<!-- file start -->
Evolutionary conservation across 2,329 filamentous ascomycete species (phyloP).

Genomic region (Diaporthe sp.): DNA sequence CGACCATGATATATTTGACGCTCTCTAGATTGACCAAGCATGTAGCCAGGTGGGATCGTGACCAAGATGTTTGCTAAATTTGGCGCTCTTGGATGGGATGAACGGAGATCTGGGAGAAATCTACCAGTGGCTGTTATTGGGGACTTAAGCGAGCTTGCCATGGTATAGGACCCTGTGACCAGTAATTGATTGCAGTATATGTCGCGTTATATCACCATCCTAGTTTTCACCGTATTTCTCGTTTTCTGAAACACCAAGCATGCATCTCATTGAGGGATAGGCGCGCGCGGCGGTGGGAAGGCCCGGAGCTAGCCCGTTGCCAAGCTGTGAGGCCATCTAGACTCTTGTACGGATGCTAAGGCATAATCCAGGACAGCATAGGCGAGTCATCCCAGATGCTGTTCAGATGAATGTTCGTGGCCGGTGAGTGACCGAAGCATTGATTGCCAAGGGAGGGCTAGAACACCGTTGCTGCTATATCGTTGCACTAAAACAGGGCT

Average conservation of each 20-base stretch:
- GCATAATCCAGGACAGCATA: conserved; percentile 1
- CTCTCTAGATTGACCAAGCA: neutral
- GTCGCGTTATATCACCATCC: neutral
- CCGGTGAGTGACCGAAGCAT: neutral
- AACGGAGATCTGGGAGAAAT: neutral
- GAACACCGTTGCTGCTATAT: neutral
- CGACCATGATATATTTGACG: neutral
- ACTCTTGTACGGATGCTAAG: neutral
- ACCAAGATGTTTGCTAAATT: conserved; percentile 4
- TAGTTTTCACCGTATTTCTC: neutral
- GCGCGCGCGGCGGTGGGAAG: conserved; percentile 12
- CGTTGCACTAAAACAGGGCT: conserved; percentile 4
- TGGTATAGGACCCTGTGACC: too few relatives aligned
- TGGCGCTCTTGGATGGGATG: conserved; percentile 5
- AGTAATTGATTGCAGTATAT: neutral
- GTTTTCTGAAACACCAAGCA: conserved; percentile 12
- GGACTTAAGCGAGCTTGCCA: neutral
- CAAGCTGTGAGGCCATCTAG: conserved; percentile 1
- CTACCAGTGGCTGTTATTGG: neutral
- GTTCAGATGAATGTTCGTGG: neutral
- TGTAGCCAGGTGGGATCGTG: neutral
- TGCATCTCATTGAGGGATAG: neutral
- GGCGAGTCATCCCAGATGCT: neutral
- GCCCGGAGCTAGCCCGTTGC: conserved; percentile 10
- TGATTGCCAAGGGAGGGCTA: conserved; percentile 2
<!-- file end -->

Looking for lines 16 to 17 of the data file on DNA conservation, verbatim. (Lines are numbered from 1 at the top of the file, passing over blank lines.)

- TGGTATAGGACCCTGTGACC: too few relatives aligned
- TGGCGCTCTTGGATGGGATG: conserved; percentile 5